There are three things to look out for in the writing categories: Best Picture nominees (there's always at least one), actors who write (like Matt Damon or Emma Thompson), and the compelling story of a struggling writer who makes a big break (Diablo Cody and Quentin Tarantino come to mind). While there is no shortage of Best Picture nominees in the writing categories and there are compelling stories of struggle, we don't see any actors in the writing categories this year. It's a shame. That always makes things a little more interesting.
the Adapted Screenplay category gives us Best Picture nominees Benjamin Button, Frost/Nixon, The Reader, and Slumdog Millionaire. Filling out the category is Doubt. For this particular award, the adaptation itself must be taken into account. Doubt and Frost/Nixon are based on stage plays and it's often a challenge to move a story from the enclosure of a proscenium into the broad canvas of film. Benjamin Button is a three-plus-hour movie spun from a short story, and the other two are based on novels. I'm going to pick Slumdog Millionaire for the win. More than any other, it uses the source material as a jumping-off point and becomes something purely cinematic. While Doubt and Frost/Nixon retain much of the staginess of their origins, Slumdog Millionaire feels like it was originally intended for the screen.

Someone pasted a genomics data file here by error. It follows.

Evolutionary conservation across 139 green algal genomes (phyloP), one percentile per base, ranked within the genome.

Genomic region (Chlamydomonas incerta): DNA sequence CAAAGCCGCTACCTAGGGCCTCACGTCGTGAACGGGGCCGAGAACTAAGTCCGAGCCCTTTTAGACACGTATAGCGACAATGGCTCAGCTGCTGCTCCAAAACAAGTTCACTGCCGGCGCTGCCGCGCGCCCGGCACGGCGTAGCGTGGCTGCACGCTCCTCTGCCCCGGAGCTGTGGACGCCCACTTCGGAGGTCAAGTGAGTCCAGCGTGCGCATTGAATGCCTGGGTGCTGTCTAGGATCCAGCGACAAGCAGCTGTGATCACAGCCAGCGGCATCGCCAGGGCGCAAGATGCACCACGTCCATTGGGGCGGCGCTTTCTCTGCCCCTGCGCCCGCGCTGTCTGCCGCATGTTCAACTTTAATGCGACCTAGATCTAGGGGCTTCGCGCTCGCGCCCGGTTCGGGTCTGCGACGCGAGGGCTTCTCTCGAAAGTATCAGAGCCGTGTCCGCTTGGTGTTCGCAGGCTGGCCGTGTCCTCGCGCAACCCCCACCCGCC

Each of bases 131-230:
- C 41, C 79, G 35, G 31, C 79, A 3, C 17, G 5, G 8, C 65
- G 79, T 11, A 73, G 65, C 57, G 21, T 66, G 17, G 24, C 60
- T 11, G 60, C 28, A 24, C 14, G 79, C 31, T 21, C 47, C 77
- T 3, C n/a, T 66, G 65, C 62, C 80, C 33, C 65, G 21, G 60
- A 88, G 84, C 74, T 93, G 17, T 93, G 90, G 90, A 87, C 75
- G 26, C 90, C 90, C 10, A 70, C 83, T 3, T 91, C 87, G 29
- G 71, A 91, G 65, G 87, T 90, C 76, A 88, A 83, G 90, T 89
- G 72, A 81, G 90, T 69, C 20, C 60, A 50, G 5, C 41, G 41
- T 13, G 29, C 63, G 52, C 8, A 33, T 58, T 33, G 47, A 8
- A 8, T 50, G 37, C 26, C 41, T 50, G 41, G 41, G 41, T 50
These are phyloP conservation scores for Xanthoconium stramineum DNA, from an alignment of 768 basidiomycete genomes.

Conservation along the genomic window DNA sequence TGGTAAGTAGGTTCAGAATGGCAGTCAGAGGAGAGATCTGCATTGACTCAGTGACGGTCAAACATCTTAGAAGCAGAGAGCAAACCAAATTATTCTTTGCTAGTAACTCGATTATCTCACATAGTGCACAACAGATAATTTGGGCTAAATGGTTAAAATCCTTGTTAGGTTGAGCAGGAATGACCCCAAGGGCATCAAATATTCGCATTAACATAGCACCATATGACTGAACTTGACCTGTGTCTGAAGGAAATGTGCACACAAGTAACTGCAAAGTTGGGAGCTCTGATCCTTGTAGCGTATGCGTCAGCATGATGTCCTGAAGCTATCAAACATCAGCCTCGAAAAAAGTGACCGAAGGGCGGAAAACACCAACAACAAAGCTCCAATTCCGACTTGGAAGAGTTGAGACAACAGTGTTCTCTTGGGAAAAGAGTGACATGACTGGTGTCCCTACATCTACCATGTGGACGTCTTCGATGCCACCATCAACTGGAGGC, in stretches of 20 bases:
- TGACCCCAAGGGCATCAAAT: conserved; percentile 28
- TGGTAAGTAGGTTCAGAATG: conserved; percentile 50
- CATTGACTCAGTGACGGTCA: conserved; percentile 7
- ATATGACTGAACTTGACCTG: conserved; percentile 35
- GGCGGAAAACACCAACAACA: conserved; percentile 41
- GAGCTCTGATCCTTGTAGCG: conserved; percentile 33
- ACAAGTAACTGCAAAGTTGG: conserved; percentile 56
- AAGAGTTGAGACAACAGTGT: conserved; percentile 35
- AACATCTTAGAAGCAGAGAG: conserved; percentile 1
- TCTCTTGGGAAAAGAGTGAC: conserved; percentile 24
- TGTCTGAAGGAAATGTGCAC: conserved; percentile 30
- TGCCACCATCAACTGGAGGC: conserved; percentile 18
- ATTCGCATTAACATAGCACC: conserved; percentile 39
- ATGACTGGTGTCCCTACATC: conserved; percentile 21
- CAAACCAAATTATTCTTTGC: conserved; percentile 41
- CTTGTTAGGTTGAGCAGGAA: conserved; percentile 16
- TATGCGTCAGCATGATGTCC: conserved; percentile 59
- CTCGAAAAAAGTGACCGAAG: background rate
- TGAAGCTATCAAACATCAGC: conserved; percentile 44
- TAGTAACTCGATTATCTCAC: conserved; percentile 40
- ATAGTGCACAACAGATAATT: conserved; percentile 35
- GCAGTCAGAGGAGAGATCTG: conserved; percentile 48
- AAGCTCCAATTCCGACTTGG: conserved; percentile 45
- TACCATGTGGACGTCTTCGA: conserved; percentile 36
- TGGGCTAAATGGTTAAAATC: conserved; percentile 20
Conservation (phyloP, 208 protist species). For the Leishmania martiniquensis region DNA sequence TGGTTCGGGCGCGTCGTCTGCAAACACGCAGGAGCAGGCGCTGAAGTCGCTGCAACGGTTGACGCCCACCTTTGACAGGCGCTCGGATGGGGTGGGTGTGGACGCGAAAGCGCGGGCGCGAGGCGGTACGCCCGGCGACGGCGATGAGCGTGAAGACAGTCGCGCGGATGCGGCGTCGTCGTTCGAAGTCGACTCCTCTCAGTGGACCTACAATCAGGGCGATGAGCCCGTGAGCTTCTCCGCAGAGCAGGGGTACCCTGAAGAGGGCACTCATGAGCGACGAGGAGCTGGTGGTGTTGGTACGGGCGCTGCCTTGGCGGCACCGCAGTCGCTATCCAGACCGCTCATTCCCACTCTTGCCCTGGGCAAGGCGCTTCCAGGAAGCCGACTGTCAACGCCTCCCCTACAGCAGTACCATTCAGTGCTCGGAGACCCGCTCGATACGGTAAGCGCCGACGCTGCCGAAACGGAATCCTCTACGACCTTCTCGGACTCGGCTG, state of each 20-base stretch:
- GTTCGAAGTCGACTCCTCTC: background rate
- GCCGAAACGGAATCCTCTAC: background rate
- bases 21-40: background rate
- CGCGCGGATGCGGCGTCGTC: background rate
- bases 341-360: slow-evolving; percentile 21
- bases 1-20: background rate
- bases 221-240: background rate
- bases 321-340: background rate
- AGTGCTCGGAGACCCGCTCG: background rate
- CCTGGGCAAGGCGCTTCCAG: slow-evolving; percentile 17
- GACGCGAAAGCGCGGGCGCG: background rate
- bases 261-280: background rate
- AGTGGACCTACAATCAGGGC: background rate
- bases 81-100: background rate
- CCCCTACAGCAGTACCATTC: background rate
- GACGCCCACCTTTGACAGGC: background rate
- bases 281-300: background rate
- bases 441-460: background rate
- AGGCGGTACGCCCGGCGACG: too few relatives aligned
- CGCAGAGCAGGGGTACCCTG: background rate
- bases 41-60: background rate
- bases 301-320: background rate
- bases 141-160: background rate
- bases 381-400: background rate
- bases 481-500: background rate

There's only one Best Picture nominee among the Original Screenplays and I'm picking it to win. Milk comes with a great story: after decades of attempts and false starts, Hollywood wasn't able to make a dramatized bio of the gay-rights activist until a young Mormon came to town and showed them how to do it. It should handily beat Frozen River, In Bruges, and the largely-improvised Happy-Go-Lucky. Its only impediment might be WALL-E, but I'm confident that Milk will prevail.